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The global food system is under threat as Russia’s invasion of Ukraine puts one of the world’s major breadbaskets in jeopardy. Here are the latest developments and their far-reaching impacts:
The Ukraine war threatens staple crops from Europe’s key grain-growing regions, which means escalating food prices that have already been plaguing consumers around the world could get worse, raising the threat of a full-blown hunger crisis. The United Nations warned that already record global food costs could surge another 22% as war stifles trade and slashes future harvests.
Grains are the staples that feed the world, with wheat, corn and rice accounting for more than 40% of all calories consumed. Higher shipping costs, energy inflation, extreme weather and labor shortages have made it harder to produce food. And supply is shrinking: grain stockpiles are poised for a fifth straight annual decline, according to the International Grains Council. The war in Ukraine stands to only push prices up further, sending hunger to unprecedented levels.
Global food prices are at all-time highs, with a benchmark UN index soaring more than 40% over the past two years. Food insecurity has doubled in that period, and 45 million people are estimated to be on the brink of famine. Agricultural markets are also soaring. Wheat hit an all-time record in Chicago on Tuesday. Corn and soybeans are trading near multiyear highs.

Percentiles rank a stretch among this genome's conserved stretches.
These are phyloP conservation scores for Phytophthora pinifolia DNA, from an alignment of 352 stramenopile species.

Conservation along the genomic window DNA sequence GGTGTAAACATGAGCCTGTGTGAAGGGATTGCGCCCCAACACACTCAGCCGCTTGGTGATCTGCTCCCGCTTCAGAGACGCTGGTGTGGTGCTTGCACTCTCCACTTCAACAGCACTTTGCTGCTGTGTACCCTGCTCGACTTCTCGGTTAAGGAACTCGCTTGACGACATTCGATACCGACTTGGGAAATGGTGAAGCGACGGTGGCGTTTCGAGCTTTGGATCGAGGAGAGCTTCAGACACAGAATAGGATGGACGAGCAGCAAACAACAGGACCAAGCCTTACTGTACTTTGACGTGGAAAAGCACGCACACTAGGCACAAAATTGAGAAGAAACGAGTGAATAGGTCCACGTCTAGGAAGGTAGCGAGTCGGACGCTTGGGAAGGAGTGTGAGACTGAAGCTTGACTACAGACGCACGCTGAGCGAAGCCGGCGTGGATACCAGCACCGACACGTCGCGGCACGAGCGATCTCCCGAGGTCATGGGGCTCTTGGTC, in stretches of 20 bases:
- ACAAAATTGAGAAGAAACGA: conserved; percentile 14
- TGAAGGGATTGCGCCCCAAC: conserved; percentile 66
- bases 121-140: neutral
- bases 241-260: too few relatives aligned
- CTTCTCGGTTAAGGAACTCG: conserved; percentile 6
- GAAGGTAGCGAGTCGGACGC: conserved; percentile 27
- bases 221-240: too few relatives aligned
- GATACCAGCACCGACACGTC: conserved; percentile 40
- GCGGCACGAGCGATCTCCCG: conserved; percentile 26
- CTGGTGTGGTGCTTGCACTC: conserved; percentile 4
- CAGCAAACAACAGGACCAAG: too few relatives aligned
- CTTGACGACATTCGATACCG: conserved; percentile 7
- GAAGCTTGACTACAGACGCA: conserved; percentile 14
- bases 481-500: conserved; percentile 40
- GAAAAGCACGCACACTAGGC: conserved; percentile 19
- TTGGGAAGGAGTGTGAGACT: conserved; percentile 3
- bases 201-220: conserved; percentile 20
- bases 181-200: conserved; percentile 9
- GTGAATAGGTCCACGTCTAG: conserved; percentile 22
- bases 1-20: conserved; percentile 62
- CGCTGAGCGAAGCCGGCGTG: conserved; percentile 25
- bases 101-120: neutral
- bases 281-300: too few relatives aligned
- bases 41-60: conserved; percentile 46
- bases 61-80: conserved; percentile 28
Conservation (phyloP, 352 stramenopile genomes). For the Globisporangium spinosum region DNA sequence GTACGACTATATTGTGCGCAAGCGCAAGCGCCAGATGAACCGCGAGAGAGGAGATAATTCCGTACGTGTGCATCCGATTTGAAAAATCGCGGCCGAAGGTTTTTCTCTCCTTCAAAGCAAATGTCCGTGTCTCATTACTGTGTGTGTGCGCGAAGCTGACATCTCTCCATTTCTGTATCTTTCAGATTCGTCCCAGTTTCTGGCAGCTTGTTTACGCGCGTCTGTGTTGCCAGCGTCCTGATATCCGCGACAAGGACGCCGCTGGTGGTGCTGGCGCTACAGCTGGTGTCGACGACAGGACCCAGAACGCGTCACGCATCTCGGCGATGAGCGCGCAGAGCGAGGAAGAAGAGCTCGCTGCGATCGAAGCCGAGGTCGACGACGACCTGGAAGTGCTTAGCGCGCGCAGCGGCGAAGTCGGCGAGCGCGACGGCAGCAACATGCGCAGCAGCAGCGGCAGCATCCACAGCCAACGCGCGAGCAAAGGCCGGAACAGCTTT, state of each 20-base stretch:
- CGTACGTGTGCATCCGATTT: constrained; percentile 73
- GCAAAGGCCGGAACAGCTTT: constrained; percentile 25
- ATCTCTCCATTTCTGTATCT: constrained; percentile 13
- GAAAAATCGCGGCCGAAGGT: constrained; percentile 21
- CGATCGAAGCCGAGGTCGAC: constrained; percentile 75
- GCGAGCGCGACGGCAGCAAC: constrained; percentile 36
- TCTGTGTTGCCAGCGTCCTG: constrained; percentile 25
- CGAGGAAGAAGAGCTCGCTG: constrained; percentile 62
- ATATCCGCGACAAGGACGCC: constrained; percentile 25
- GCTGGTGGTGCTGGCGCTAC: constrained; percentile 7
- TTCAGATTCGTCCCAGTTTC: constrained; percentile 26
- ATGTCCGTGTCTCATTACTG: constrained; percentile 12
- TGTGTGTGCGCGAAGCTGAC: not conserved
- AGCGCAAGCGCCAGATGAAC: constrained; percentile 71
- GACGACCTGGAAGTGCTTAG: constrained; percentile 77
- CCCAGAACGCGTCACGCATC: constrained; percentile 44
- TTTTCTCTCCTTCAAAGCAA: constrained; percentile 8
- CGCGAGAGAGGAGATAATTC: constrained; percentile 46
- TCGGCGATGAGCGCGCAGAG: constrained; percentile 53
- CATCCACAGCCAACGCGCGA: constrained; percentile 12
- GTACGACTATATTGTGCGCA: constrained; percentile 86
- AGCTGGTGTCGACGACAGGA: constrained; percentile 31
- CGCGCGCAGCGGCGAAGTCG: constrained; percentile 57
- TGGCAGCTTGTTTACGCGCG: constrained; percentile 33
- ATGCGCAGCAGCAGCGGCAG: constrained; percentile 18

Governments are taking steps to keep food supplies closer to home, a move likely to prolong food inflation. Hungary, Indonesia and Argentina are among a cluster of countries that have imposed trade barriers on agricultural exports ranging from wheat to cooking oil in an attempt to suppress domestic prices and safeguard local food supplies after Russia’s invasion led to widespread panic about shortages. Russia added to this spate of protectionism when it signaled plans to restrict trade of some raw materials. A major Ukraine food exporter, MHP SE, pivoted to supplying the Ukrainian army and civilians in bombed-out cities.
Trade restrictions could cause international prices to rise even higher due to tightening global supplies, according to Steve Mathews, head of strategy at Gro Intelligence. “It adds greatly to the inflationary concerns,” he said.
Other global suppliers may take strides to fill stockpile shortfalls. India, for example, has increased wheat shipments in recent years and could boost exports to a record 7 million tons if the conflict drags on. But many nations that could typically offset shortages are themselves facing production problems. In Brazil, a major supplier of corn and soybeans, crippling drought has parched crops. Dry weather also wilted fields in Canada and parts of the U.S. last year. North American farmers could see current prices as a reason to plant more in the coming weeks, but it will be months before those acres get harvested.